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Computer game play as an imaginary stage for reading: implicit spatial effects of computer games embedded in hard copy books


Address for correspondence: Glenn Gordon Smith, Department of Secondary Education, EDU 105, University of South Florida, 4202 E. Fowler Ave., Tampa, FL 33620-5650, USA. E-mail:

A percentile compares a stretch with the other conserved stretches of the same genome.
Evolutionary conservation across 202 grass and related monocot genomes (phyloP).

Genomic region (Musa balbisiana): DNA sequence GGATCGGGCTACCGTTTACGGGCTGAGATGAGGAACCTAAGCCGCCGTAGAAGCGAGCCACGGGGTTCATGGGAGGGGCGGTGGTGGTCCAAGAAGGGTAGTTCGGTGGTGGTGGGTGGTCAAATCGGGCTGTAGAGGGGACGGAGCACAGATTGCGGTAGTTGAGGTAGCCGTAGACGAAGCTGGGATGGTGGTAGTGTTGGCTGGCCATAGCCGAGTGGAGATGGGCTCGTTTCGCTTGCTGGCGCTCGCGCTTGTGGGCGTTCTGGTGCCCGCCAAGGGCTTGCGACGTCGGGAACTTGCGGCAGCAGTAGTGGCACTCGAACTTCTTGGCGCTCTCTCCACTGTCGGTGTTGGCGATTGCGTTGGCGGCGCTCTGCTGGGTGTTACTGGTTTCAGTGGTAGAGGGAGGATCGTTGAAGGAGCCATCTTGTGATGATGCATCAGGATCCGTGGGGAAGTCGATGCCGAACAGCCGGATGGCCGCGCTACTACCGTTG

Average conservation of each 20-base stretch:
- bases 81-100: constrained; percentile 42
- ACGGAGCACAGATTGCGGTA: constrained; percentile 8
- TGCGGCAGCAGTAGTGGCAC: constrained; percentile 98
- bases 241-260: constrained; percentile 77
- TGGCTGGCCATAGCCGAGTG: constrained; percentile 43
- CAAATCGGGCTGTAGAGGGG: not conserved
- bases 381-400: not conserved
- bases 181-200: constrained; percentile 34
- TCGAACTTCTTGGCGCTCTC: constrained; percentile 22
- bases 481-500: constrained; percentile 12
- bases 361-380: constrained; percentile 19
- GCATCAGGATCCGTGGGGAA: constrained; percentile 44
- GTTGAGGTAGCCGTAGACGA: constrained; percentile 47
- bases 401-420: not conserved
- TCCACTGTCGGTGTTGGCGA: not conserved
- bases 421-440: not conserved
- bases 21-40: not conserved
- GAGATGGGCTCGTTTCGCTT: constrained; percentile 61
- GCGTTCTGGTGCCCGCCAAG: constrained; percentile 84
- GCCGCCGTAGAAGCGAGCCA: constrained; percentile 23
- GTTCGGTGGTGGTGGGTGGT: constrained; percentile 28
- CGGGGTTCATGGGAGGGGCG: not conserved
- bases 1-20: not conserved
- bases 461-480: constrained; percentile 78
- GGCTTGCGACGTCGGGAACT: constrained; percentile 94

This study compared books with embedded computer games (via pentop computers with microdot paper and audio feedback) with regular books with maps, in terms of fifth graders' comprehension and retention of spatial details from stories. One group read a story in hard copy with embedded computer games, the other group read it in regular book format with a map. Students received no reading directions, or notification of upcoming post-tests. Dependent measures included a post-test of spatial questions about the story. Some questions addressed story items in both text and games. Other questions addressed spatial items in the text, but not in games. Participants who read books with embedded games scored significantly higher on all the post-test questions, including spatial questions not addressed in games. This suggests that game play helped readers to create a mental model of the story setting, used in subsequent reading to visualise spatial propositions.